Fed official named transportation chief
ST. PAUL - A federal highway administrator honored for his work following the Minneapolis bridge collapse becomes Minnesota's new transportation commissioner next week.
Tom Sorel brings "an established record of transportation leadership," Gov. Tim Pawlenty said Monday in announcing Sorel's appointment.
Sorel has spent three years as head of the Minnesota Federal Highway Administration office and won a federal honor for his division's response to the Aug. 1 bridge collapse.
"I really hope to rebuild public trust and confidence in MnDOT," Sorel said.
Under reporters' questioning, Sorel said the transportation department is strong, but "there is no question the bridge collapse opened a lot of eyes."
Reaction to the appointment was positive. Senators probably will confirm the 51-year-old Upstate New York native as commissioner, Senate Transportation Chairman Steve Murphy, DFL-Red Wing, said.
U.S. House Transportation Chairman Jim Oberstar, D-Minn., praised the appointment.
"He brings experience and expertise to a position where it is truly needed," Oberstar said. "As a commissioner he has the potential to rise above the governor and push to do what is right for Minnesota. I look forward to working with him."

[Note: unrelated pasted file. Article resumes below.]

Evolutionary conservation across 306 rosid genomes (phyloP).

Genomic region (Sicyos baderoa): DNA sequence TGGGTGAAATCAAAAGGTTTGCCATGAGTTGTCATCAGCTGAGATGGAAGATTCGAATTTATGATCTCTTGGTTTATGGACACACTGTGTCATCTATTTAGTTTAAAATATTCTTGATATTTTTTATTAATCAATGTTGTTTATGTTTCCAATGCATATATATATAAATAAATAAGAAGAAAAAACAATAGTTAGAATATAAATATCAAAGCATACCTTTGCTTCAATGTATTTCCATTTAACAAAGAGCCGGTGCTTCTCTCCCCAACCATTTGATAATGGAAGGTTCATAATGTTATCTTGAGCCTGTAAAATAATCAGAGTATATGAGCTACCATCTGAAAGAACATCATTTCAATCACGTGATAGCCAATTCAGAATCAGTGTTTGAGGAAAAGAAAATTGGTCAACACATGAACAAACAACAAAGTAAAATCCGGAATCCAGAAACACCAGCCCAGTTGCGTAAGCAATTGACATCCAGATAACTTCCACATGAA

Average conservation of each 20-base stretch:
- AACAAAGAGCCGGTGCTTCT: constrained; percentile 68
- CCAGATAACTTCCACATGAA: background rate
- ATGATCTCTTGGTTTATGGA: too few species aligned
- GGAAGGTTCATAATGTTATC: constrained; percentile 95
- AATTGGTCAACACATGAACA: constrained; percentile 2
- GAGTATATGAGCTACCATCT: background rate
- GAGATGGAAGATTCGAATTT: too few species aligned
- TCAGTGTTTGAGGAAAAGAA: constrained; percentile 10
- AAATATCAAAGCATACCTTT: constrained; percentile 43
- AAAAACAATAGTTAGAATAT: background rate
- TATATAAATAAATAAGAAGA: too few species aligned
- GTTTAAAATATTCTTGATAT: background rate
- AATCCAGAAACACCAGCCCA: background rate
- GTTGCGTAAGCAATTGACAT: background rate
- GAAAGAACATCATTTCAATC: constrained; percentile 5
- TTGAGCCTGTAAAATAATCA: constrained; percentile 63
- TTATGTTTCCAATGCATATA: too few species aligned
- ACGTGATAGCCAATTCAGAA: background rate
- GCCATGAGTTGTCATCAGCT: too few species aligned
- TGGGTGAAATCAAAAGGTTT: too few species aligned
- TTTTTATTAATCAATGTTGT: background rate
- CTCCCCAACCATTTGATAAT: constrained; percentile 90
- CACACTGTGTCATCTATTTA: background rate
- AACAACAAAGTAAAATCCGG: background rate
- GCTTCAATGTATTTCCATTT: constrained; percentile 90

Oberstar and Murphy have been among Pawlenty's harshest transportation critics.
The appointment gives the Minnesota Department of Transportation a new start after it has been under siege. While Oberstar, Murphy and other Democrats have complained loudly about the lack of state transportation funding for some time, their rhetoric ramped up after the bridge collapse.
In February, senators refused to allow Molnau to keep her commissioner job; she remains the elected lieutenant governor.
For the Legislature's only former county engineer, appointing an engineer is good news. Rep. Bernie Lieder, DFL-Crookston, said at least one of the top four people in the department should be an engineer, but none were when Molnau was commissioner. He also was happy that the new commissioner comes with a federal background because much of what the state does is connected to Washington actions.
"He is going to be a good fit," Lieder said.
It is the first time since the 1980s that an engineer has been in charge of MnDOT.
Sorel, who has a management degree to go with his engineering degree, said he dealt with politics when working on transportation issues before the Salt Lake City Olympic games, a good primer for becoming a commissioner. He said he has not been a political candidate or worked on a campaign.
Pawlenty said he appointed Sorel to the post because of his 30 years of transportation experience and a civil engineering background.
On Monday, Murphy said lawmakers need to "take the let's not be difficult attitude" in dealing with Pawlenty on transportation issues. Lieder said the appointment should smooth relations.
Molnau was the first lieutenant governor in state history to also hold a commissioner's job. While commissioner, she took the lower pay given to people in that position, not the higher lieutenant governor pay.
Molnau's assistant, Bob McFarlin, filled in since she left. He was one of three finalists for the job and Pawlenty urged Sorel to keep him on staff.